Golf is one of the greatest games ever developed. It combines power and precision, requires mental acuity and toughness, and fosters a code of ethics unparalleled in any sport.
But golf is also difficult and frustrating to the vast majority of players. No other sport asks you your "handicap" before you play. No other sport plays the same venues and with the same equipment as professionals.
Baseball has T-ball, Little League and softball. Sailing has monohulls and multihulls of all different classes. Football has pee-wee, flag and touch. Basketball has ball sizes and hoop heights. Think skiing and snowboards. Water skis and wake boards. English and Western horseback riding.
But golf? Miniature golf through windmills? Clubs and balls being ruled "illegal"?
The mission of the AGA is to promote "Golf for the Rest of Us." While there are about 200 players in the world who make serious money playing the game, there are about 50 million in the United States alone who have invested time and money learning the game. About 25 million play in any year, but only about 5 million are considered core players. The other 20 million are slowly reducing their play or are leaving the game .
The AGA believes this decline is structural, not just a result of the prolonged economic conditions. Golf is regulated by the USGA, whose goal is to "protect" the game, not grow it. The explosion of the internet, gaming, social networks and other entertainment options has not made consumers look kindly on golf; its difficulty, social rules, time and expense make it a poor value in today’s world. The days when a father would spend a Saturday teaching his son golf, or playing with his son caddying, have given way to organized sports, video games and family fragmentation.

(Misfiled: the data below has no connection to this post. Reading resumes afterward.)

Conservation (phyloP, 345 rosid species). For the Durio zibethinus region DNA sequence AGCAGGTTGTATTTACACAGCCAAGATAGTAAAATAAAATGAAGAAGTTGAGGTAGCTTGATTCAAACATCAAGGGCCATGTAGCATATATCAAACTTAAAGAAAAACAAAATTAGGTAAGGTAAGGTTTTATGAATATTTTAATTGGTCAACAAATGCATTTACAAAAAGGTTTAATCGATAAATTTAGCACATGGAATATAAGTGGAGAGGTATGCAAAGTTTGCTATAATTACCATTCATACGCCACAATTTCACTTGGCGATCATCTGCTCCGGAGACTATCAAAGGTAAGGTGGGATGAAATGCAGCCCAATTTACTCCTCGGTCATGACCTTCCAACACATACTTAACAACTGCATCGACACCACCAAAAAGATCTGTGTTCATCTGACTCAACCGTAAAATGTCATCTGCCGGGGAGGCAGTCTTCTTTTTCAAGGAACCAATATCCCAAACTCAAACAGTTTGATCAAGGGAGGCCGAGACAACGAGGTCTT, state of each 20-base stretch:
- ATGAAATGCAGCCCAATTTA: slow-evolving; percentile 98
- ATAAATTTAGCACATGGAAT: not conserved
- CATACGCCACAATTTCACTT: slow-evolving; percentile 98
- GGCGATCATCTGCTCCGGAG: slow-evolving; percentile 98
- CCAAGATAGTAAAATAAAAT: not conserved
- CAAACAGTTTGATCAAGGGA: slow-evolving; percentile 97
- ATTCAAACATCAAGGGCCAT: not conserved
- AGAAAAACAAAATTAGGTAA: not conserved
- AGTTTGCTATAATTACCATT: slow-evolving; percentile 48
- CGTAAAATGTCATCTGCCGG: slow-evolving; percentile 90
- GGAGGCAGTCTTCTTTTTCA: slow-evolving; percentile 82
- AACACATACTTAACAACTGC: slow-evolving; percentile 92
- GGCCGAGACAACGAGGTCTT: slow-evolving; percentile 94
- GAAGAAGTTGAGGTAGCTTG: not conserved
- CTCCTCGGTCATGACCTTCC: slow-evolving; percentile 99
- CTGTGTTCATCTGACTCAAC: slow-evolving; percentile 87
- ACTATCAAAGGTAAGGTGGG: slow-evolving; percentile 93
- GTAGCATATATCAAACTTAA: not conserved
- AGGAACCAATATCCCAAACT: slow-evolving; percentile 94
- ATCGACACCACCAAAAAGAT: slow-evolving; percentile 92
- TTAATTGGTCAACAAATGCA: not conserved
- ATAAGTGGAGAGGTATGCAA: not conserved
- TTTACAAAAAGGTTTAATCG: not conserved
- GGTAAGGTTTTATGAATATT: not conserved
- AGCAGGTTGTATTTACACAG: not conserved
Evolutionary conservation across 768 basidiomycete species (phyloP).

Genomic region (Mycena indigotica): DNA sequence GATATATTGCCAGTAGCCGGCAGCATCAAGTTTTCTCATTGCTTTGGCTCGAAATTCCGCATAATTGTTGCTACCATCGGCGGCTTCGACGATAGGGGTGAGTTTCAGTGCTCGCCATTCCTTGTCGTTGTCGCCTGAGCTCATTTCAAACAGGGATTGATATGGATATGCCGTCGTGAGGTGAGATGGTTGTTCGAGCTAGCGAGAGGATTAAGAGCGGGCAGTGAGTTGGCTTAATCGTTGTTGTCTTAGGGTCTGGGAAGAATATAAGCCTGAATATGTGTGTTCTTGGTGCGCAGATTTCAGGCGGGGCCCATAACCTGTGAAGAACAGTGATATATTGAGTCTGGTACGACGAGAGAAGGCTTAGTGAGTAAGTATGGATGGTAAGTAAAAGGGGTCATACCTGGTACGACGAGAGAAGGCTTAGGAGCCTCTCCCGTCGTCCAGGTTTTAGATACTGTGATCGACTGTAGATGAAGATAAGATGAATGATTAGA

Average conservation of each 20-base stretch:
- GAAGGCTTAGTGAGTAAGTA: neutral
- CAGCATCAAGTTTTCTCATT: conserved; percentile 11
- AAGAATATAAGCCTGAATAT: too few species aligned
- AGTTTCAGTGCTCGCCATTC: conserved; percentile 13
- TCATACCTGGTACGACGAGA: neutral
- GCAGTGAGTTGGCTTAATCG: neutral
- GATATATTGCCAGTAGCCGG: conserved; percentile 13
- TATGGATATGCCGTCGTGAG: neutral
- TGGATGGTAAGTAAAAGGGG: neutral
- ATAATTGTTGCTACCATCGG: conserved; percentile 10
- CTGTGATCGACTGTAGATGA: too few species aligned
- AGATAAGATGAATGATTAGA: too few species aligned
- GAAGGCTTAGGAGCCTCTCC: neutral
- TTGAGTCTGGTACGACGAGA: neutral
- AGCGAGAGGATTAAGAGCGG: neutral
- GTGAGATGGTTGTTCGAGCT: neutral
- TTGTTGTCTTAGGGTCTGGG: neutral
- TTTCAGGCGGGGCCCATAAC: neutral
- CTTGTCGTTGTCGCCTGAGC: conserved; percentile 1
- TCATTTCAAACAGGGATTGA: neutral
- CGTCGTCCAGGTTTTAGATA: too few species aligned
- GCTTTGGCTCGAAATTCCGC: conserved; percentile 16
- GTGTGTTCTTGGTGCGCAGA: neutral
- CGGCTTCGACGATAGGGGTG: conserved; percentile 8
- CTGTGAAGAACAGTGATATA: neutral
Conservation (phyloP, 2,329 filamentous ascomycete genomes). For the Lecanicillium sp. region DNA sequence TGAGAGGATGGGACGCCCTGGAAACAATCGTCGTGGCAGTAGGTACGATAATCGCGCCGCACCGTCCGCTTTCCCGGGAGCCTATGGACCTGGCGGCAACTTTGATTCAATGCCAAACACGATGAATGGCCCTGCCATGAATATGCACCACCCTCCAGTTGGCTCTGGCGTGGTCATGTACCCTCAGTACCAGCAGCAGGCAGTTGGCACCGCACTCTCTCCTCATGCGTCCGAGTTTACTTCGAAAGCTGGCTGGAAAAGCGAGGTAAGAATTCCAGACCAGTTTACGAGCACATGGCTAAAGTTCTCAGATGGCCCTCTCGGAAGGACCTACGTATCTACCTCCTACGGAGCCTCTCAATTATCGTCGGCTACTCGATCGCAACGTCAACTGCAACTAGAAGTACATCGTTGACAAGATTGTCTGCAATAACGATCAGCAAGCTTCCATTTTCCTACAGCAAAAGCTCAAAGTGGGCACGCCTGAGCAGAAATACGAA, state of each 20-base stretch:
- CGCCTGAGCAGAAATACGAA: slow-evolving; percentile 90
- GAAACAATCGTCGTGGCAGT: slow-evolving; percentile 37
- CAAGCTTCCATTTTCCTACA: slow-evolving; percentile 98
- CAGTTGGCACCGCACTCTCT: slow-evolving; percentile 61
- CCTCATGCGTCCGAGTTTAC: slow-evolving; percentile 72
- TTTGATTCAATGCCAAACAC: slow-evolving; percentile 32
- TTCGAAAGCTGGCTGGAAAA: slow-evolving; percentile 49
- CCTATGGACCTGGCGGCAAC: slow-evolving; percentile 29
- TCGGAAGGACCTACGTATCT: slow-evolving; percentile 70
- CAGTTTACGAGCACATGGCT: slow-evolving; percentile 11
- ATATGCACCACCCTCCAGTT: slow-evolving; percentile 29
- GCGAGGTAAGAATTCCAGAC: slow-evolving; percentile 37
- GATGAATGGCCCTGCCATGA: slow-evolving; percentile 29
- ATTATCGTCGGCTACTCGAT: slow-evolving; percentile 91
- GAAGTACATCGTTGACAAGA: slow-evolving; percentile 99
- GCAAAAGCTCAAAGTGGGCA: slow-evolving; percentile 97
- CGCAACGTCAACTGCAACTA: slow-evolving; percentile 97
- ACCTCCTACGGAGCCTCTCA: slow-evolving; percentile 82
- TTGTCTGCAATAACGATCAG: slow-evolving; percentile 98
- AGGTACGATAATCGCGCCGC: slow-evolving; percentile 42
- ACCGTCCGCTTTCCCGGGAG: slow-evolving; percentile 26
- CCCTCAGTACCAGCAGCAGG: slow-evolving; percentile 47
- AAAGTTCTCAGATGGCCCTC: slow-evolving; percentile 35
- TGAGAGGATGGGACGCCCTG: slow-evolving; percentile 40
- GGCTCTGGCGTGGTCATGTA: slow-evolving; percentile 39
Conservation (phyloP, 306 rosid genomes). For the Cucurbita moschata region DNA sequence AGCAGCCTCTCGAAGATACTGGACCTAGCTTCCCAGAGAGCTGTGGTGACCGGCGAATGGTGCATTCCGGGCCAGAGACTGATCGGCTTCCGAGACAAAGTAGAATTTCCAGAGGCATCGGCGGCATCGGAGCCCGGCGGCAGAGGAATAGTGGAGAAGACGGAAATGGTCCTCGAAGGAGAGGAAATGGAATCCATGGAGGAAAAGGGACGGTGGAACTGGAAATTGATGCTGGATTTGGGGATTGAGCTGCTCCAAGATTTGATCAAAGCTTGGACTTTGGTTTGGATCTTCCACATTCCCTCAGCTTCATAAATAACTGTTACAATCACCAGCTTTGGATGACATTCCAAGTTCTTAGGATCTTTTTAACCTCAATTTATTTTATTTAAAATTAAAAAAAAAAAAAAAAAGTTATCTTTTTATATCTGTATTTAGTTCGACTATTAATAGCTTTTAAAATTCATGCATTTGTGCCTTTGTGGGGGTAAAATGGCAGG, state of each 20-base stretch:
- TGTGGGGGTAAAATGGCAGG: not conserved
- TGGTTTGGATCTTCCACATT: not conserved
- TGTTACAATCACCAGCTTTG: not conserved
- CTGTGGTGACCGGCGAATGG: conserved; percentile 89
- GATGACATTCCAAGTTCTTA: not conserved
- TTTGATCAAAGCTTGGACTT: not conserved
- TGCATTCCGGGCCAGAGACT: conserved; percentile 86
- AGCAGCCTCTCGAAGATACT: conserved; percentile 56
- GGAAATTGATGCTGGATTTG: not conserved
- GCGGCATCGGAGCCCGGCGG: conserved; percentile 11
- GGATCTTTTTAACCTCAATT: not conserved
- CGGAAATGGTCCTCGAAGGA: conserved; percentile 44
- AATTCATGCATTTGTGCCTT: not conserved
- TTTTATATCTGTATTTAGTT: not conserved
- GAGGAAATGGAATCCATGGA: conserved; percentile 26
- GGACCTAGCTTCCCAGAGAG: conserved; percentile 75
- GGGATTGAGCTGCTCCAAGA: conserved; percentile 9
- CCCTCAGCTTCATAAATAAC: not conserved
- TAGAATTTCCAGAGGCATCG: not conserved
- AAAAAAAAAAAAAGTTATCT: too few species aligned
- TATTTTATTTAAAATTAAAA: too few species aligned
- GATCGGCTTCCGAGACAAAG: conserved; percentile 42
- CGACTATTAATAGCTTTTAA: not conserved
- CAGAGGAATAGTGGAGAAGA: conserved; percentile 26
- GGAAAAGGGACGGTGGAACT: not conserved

The AGA believes the USGA format and rules are entirely appropriate for those aspiring to be at the pinnacle of the game, just as major league baseball maintains its format and rules at lower levels. But also like baseball, we believe the game of golf should offer alternatives to bring out the best of the game and encourage more play with more enjoyment by allowing different rules and equipment.
As you look through our website, there is a common theme: Playability.
Playability translates to having fun and improving your skills. We approach golf not to get the best score, but to best "play to your ability."
In our rules and equipment, you will see differences from the USGA that may seem odd at first. Like "tee it anywhere." Just give these some thought. Play-it-where-it-lies is perhaps the most costly rule in USGA golf, because of chunked and skulled shots, but also because of the cost of maintaining perfect fairways with incredible amounts of water and fertilizer. Tee it anywhere, and as you get better, you tee it lower and lower until you don’t need it at all.
It is the AGA mission to bring to golf what baseball has encouraged: ways to enjoy the game as you grow and improve, as well as enjoy it as you age. There are 100 times more people who play softball than they are playing hardball. Why not open that door in golf, for the 20 million rest of us?
Read on for the point-by-point case supporting the AGA and Flogton.